After a singularly sharp turn, which the car and I handled well, my father asked, “What do you think?”


I didn’t have an answer, and couldn’t come up with words until we were back in the driveway.  I had both my hands on the steering wheel and kept them there after I turned the engine off.  I said, “I think I love it!”  I hadn’t even tried the radio


I had driven go-karts, and the Fiat was like a street-legal go-kart.  Dad’s Grand Cherokee was as boring as a taxi.  Ally’s Audi was plush and fast, and Hector’s Jeep looked good and would go anywhere.  The little Fiat could barely get out of its own way, but it seemed more fun than a litter of kittens in a room filled with canaries.  And a garage full of Grand Cherokees, Audis and Wranglers.


* * * * * * * *


This wasn’t a surprise party for me, but I was surprised just the same when I got there.  The invitations were for seven PM and I got there with Lisa at about quarter after, not expecting a lot of people to be there on time.  The little hall was pretty full, and the band was set up but recorded music was playing through their equipment.  The kids I saw right off were who I expected to see.  My mother had hired a caterer to provide the food, and the surprise was the presentation and the people serving it


There was an alcove to the right, and it was set up with little booths made of rustic-looking wood, with signs that said Tacos and Nachos and Fresh Fruit, and whatever else they had.  The servers were a lot of the adults in my life, dressed in something like Eighteen-Nineties costumes:  Red and White striped shirts for the men, their pants held up with wide suspenders, and straw hats on their heads.  The women were wearing the same dress in different colors.  They fit snugly down to their waists and then flared out almost down to their feet, with ruffles on the bottoms.  There had to be hoops sewn in there because the bottoms stayed perfectly round.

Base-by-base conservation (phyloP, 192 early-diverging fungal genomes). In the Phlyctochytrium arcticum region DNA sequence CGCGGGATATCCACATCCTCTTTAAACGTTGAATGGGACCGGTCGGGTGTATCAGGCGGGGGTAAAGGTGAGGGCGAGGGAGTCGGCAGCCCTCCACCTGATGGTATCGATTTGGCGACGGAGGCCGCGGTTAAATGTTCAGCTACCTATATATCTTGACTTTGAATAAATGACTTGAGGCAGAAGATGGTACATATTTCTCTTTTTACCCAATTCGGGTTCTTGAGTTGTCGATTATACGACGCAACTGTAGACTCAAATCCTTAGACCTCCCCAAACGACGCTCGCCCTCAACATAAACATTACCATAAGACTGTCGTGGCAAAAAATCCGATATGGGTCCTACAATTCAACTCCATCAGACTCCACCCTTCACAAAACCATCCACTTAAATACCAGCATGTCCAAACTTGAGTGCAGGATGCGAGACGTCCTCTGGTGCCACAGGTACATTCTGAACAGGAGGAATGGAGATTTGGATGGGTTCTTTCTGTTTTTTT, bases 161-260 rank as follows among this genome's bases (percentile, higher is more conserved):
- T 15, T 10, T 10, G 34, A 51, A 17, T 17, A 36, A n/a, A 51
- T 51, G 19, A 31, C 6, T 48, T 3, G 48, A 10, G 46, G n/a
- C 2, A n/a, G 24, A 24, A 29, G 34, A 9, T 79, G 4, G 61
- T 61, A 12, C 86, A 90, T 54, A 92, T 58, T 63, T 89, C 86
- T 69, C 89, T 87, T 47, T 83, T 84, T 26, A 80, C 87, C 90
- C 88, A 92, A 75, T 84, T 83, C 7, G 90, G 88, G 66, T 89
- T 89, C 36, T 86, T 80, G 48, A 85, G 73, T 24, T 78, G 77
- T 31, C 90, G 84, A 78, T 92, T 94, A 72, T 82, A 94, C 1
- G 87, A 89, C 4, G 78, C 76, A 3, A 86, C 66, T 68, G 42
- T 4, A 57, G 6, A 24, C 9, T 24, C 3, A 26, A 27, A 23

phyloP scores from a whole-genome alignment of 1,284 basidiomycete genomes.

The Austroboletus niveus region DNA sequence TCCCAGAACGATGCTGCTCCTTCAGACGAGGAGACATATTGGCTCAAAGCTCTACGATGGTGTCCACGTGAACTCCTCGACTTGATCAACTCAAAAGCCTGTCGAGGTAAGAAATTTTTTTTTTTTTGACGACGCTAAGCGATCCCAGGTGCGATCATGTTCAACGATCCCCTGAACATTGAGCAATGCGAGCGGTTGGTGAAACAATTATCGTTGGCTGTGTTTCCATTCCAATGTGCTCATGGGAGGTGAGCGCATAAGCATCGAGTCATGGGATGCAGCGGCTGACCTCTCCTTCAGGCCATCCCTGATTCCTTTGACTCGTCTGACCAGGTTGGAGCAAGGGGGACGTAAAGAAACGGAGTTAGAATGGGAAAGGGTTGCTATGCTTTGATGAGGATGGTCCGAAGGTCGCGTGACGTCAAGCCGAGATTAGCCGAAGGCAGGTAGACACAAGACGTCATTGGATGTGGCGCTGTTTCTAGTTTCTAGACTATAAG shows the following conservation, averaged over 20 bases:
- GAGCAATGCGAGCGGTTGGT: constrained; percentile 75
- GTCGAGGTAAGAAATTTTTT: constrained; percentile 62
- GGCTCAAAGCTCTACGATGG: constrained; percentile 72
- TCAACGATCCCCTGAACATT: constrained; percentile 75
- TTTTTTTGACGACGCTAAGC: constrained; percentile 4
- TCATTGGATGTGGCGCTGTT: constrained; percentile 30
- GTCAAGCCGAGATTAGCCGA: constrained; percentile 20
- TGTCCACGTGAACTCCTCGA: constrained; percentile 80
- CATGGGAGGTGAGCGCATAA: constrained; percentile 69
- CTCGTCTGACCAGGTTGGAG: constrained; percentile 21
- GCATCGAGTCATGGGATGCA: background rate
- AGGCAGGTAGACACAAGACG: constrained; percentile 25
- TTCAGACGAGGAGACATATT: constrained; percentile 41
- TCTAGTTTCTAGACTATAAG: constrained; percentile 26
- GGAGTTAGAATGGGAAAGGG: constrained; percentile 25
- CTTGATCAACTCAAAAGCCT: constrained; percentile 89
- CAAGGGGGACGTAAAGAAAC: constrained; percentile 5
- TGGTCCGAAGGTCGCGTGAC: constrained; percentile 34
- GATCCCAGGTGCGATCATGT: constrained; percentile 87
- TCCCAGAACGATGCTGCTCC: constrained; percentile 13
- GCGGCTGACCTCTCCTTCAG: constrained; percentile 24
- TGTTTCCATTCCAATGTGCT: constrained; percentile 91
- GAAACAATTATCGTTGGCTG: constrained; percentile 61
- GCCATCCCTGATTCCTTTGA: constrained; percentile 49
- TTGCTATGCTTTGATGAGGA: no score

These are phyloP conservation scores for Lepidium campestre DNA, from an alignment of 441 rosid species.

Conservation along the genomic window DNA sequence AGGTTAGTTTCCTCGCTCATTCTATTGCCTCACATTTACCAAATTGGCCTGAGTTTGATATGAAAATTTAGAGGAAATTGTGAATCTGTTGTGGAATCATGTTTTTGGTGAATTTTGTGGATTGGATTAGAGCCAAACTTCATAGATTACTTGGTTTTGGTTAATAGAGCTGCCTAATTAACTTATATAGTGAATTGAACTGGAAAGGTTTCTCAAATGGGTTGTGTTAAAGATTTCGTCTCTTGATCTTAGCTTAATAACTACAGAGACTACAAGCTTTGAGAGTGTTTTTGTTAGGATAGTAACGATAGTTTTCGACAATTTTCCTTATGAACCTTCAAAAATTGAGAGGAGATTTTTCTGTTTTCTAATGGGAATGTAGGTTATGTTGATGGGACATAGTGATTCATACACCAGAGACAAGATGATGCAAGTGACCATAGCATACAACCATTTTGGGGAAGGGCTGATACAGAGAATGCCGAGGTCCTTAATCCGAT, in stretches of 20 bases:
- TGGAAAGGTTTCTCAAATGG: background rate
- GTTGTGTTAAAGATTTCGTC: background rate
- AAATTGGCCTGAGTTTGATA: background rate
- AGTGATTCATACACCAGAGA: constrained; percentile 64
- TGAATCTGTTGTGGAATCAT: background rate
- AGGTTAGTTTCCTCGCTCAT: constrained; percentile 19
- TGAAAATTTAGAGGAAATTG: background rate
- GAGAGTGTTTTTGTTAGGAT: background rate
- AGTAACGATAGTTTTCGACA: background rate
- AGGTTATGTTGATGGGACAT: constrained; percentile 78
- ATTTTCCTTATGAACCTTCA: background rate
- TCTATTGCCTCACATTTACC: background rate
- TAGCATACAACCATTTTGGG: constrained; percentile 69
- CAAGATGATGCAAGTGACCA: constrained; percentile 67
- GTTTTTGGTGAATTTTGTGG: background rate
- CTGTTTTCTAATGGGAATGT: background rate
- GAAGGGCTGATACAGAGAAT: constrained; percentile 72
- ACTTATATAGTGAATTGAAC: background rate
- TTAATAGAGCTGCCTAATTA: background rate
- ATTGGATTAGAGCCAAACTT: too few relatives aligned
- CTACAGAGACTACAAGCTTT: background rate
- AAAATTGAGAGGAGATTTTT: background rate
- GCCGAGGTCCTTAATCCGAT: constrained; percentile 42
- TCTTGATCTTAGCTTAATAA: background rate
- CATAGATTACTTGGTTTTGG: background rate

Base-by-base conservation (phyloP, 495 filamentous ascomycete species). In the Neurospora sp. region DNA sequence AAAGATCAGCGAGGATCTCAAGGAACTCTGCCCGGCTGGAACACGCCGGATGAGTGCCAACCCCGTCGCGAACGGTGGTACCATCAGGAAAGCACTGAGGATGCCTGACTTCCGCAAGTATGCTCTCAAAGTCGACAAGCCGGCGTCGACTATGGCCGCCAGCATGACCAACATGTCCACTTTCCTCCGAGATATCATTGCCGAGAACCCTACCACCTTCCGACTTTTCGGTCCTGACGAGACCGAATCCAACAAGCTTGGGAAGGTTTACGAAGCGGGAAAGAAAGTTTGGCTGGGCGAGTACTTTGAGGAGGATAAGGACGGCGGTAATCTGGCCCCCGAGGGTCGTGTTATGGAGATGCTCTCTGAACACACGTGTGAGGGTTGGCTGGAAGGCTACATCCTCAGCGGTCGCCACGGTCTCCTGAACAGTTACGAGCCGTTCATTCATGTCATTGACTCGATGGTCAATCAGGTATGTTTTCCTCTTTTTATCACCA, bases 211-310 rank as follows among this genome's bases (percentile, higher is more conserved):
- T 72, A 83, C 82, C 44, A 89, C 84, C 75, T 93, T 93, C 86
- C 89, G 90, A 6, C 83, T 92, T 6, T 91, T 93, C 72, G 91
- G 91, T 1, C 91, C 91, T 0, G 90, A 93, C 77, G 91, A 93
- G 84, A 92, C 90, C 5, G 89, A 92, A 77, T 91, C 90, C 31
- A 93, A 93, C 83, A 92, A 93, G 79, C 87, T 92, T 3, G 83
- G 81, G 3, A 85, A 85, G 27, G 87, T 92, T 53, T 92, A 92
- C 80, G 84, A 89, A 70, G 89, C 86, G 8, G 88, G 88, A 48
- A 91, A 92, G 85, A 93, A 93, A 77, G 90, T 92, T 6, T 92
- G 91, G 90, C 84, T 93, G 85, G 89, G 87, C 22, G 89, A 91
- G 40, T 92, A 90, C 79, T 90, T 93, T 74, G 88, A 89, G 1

The only thing not on the right was the bar on the left, and I had to grin when I saw the bartenders were Bernard Sutton and Lisa’s father.  The place had the atmosphere of an indoor country fair, and I liked it.  Lisa kissed my cheek and said, “Happy Birthday.”


In a few seconds I was greeting people in all directions and the band, who played mostly old rock, started things with Sweet Home Alabama.  That song starts with one of the most instantly recognizable hooks ever, and I was dancing with Lisa by the second measure.  That made the party spread out.  Other people danced along, while some went to check out the food and drinks, and others formed little groups to talk.